While flipping through the book recently, the toast recipe in the photo called out to me. I love a good romesco—the Spanish roasted pepper and almond sauce that’s sometimes thickened with bread. This one appealed to me more than usual because it doesn’t call for red bell peppers (my least favorite vegetable). Instead, the base is more tomatoey, with a bit of complex fruity chile flavor and slight heat from a dried guajillo.

Like most romescos, the instructions involve a few steps: First you broil a tomato; then you cook the garlic and a chile in a pool of hot oil, before soaking the chile in boiling water. Finally, you toast bread cubes and almonds in the oil and finally blend everything together with vinegar and salt. During the process, it’s satisfying to watch and smell all of these raw ingredients undergo the effects of, ahem, toasting, taking on more delicious dimensions.

Because of the little bit of work involved, I made a double batch of the romesco. It’s never a bad sauce to have around. For example, after I ate these garlicky greens-topped toasts  for lunch (so, so delicious), I spooned the sauce alongside my salmon for dinner. As I write this, I’ve got some roasted winter squash cooling on the counter that’s looking to get in on the action. Maybe with some pork chops? Or, perhaps, I’ll just put it on toast (again) and call it dinner, along with a glass of wine, of course.

Speaking of wine, let’s just say that mustard greens are a challenging pairing. I ended up focusing more on the romesco and serving these with a light, fruity Cabernet Franc from the Bourgueil region of France. Any similar red, like Beaujolais or simple styles of Spanish Tempranillo, will do. And, of course, don’t forget to share a toast. (Sorry, I had to!) continue reading

Mango-Cashew-Orange-Ginger Smoothie

Scroll through my Instagram feed most mornings and you’ll see at least one person showing off their $10 green juice. I love those fresh juices for their color and for their ability to feel like a boozeless cocktail. But do I think that a $10 juice has miraculous healing properties and is cure for all that ails? No, not really. To me, juice seems like style over substance.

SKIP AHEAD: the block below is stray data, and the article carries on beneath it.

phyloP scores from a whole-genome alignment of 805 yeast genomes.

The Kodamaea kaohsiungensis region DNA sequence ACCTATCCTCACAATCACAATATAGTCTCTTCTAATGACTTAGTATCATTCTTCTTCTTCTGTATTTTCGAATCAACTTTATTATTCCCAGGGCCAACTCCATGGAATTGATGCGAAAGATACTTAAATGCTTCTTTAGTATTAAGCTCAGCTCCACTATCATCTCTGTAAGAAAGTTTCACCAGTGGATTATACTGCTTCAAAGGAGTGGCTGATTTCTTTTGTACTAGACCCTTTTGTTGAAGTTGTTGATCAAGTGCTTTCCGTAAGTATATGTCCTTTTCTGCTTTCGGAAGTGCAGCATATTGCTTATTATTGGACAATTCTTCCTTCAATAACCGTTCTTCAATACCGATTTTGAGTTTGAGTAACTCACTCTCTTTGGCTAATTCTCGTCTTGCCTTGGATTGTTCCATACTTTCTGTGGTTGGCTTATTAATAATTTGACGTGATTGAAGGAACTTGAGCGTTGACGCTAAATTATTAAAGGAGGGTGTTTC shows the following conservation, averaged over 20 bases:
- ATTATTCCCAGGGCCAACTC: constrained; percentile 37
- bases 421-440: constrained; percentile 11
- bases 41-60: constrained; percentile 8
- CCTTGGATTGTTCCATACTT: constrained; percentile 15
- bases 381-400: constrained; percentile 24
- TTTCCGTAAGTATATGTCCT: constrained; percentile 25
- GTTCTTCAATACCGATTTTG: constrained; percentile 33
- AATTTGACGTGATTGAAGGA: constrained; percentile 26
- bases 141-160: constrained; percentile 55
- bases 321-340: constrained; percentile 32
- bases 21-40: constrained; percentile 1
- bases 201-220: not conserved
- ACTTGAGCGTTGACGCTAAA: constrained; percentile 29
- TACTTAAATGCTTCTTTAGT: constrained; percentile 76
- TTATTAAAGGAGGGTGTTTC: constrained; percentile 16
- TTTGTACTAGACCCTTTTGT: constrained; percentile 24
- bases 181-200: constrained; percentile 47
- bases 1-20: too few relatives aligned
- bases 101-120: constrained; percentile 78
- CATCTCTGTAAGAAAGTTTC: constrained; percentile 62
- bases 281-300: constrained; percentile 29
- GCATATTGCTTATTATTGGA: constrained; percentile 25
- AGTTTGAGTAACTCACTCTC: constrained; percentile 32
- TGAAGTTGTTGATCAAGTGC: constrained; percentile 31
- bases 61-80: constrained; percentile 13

Smoothies, however, are different. They have plenty of sugar, sure, but they also contain fruit and vegetable fiber, slowing down the absorption of all of those good nutrients. Plus, fiber is filling, so a smoothie can stand in for a meal or, at the very least, a large snack. (And it should! The recipe below has about 400 calories.)

I never totally understood the appeal of a smoothie other than it being a way to cram more healthy ingredients into my life. But recently, I came into one of those powerful blenders. You know the type: They can grind grain into flour; puree soups to silk and pulverize coconut meat into milk, should you be masochistic enough to want to open up a coconut at home.

With this blender, leafy greens and hard vegetables, like carrots, become one the other ingredients, leaving no unappealing chunks or flecks. Plus, the blender blades spin so fast, giving the drink a whipped, airy texture.

Thanks to this powerful blender, I’ve been on a smoothie kick, feeling much like writer Oliver Strand does in this Vogue article after he acquires a Vitamix. “My Vitamix runs with such brutal efficiency that when I go to the market I look at what’s on the shelves and in the produce aisles and think, I could blend you.” (For the record, my blender is actually not a Vitamix but one from Wolf Gourmet.)

My recent favorite recipe tastes like an Orange Julius after a visit to southeast Asia. Thanks to the richness of the cashew butter, the smoothie drinks like a milkshake but is actually dairy-free.  continue reading